When the National Front met its match

The anti-racist politics of the 1970s gained a wider audience than a conventional political campaign, recalls Peter Hain.

Were it not for the launch of the Anti-Nazi League in 1977, the disturbing rise in the National Front may well have continued. In the mid-1970s they had pushed the Liberals into fourth place in parliamentary by-elections and in the 1977 Greater London Council elections polled fully 10 per cent of the vote.

Just as significant, they had attracted some following among disaffected working-class youngsters unable to get a job, and there was something of a fashion for Nazi insignia and regalia among ‘skinheads’ who menacingly shaved their heads and wore heavy boots. Wherever the National Front was active there was also a disturbing inevitability about rises in local racist violence and intimidation.

Yet, despite good intentions to oppose the National Front, trade union and Labour party activity had no impact because it was organised in a traditional way that never touched the problem.

Instead, the ANL organised with real urgency, stressing unity in action, not endless theorising or repetitive meetings. It fused anti-racist politics with the popular youth culture of the day – probably the first such protest group to achieve this – and thereby gained a wider audience that would not have touched a conventional political campaign with a barge-pole.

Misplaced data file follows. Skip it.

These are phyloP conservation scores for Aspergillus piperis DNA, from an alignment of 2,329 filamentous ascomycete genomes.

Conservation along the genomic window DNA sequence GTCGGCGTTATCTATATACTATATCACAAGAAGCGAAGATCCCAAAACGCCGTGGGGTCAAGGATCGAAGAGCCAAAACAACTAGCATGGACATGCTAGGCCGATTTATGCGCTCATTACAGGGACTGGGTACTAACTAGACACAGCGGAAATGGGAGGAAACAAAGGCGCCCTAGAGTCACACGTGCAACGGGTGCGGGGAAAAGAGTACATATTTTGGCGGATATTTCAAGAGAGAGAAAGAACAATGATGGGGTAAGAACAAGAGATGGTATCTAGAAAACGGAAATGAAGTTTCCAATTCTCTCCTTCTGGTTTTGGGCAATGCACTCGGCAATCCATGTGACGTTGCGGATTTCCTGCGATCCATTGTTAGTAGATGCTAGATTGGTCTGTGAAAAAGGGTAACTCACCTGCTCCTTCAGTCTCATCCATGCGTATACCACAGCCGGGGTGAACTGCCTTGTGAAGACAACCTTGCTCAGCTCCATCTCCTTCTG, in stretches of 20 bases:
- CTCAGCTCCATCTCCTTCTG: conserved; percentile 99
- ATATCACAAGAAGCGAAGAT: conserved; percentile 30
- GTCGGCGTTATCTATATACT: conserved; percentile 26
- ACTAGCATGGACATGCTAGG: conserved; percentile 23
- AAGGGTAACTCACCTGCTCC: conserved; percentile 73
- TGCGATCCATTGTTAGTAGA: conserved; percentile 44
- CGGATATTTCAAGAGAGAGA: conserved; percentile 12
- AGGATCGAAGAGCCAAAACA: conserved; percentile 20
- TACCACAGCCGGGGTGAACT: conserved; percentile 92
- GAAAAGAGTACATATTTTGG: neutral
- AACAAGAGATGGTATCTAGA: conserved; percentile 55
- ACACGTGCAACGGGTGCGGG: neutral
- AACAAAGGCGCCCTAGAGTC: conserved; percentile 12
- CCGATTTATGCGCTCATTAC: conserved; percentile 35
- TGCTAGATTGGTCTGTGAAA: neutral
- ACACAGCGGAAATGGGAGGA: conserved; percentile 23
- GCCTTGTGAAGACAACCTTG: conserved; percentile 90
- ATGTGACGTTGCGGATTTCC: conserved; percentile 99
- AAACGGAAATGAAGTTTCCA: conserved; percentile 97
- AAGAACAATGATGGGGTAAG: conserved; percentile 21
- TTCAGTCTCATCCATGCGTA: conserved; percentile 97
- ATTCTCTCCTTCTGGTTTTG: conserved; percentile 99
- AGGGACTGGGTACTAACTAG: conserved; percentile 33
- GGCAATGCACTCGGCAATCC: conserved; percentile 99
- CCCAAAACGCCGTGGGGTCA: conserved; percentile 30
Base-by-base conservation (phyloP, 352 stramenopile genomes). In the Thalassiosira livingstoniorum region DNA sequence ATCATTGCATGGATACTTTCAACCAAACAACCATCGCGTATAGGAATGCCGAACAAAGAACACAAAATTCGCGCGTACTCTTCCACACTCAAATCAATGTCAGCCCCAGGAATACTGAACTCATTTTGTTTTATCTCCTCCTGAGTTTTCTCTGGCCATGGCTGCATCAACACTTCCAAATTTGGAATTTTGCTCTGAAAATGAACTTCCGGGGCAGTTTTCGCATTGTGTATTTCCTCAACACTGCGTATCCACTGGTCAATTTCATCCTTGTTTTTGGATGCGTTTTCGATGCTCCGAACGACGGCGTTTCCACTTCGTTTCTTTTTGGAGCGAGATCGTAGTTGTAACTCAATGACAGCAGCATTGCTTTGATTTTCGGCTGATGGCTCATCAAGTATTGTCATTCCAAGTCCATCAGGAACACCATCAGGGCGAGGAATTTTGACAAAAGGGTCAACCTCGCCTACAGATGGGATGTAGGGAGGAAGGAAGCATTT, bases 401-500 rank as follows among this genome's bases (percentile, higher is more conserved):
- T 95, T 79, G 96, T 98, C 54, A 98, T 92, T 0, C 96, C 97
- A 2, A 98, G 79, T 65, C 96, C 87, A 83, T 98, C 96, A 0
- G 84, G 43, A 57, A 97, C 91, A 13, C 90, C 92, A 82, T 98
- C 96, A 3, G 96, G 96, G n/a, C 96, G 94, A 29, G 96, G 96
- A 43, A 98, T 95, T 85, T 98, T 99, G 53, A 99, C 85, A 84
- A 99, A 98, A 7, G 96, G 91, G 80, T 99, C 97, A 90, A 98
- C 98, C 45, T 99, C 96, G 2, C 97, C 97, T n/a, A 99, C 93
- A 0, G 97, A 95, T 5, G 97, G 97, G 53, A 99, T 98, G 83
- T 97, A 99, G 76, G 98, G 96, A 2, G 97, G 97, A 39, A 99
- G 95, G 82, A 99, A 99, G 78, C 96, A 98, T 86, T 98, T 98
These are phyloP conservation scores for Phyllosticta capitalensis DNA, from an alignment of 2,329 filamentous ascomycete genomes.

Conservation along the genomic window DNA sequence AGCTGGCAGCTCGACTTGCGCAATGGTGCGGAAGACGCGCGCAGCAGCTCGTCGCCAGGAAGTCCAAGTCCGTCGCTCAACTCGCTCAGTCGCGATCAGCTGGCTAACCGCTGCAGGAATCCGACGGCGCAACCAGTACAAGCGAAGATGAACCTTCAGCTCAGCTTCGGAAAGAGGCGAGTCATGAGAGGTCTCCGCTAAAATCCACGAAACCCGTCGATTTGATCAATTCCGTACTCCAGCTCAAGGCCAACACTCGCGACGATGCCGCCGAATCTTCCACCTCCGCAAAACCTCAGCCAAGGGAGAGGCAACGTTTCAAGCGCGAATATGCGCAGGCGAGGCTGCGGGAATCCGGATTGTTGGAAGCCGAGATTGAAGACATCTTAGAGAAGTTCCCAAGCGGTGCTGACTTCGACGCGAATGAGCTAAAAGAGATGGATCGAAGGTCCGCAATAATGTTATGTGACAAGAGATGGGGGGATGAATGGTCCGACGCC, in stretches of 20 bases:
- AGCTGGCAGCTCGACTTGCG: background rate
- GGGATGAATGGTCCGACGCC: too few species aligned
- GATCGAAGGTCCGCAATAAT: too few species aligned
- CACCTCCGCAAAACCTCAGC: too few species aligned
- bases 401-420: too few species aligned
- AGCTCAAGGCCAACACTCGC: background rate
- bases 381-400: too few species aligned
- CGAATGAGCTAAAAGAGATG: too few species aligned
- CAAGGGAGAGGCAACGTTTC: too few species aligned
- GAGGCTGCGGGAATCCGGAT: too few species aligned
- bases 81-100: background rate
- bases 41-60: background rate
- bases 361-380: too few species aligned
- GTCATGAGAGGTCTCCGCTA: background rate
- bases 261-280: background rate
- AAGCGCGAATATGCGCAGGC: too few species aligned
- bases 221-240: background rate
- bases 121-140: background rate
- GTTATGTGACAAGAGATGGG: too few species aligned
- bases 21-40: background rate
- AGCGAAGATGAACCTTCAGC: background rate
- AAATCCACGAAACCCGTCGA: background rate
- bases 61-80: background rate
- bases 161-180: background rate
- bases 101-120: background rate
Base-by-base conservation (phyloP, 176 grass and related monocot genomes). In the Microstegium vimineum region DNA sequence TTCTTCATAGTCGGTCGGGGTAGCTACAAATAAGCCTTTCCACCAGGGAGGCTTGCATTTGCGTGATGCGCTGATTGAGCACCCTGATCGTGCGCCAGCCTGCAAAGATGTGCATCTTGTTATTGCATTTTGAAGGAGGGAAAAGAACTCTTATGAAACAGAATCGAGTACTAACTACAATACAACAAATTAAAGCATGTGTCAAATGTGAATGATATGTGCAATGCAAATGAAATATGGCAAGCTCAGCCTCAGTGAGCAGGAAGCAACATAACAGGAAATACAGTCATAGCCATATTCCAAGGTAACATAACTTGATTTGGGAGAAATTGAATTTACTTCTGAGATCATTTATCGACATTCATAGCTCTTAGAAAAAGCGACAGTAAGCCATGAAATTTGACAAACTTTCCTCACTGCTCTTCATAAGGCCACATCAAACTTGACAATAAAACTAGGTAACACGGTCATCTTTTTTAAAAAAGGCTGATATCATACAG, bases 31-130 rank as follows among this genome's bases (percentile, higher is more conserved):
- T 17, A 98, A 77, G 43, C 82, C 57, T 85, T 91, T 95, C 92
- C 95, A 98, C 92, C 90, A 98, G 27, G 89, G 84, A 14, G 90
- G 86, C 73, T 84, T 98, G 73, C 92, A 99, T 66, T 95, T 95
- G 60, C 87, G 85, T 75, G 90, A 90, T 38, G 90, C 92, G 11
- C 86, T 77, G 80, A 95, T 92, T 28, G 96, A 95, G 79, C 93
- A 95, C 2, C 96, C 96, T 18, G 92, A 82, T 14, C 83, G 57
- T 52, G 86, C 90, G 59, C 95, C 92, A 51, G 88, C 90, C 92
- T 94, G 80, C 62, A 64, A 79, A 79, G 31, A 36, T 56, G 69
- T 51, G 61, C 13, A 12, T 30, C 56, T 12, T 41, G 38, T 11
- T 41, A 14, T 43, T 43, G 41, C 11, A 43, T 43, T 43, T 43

Working-class youngsters swang behind the ANL in a way that had never been achieved before. The contribution of rock music or, to be more precise, the punk and reggae music of the late 1970s, was crucial. Rock Against Racism, national carnivals and local gigs involved huge numbers of people and were organised jointly with the ANL. Anti-racist politics remained deadly serious, but for the first time it could also be fun.

Another factor contributing to its success was the self-organisation implicit in the campaign. Thus we had ‘Teachers Against the Nazis’, ‘Students Against the Nazis’, ‘Miners Against the Nazis’ – even ‘Vegetarians Against the Nazis’ and ‘Skateboarders Against the Nazis’, each with their own badges and leaflets, taking their own initiatives and involving their own people. Within a year of its launch the Anti-Nazi League had mobilised hundreds of thousands of people across the country either to act within their own peer groups, workplaces, schools, colleges or local communities, or to join together at local and national events.

Wherever the National Front tried to demonstrate or leaflet, they were opposed by the ANL, and were denied platforms to spread their hate. This confrontation strategy was highly controversial. But I still believe it was essential to mass in this way in order to prevent the National Front swaggering through black or Jewish communities and causing violence as a result, just as when the Blackshirts, led by Oswald Mosley and targeting Jewish communities, were physically stopped by leftwing activists in Cable Street in London’s East End in October 1936.

As a result, within a few years the National Front was put out of business and one of its leaders, Martin Webster, publicly admitted that the ANL had caused this.

Were it not for the ANL’s successor, Unite Against Facism, the British National party and the English Defence League – exploiting Islamophobia as well – would equally not have suffered their recent catastrophic decline. They too have been unable to organise and demonstrate successfully.

Margaret Hodge increased her majority in Barking at the last general election despite the BNP also increasing its vote in large part because, as she graciously acknowledged at a UAF conference, of the anti-fascist work allied to community organising done there.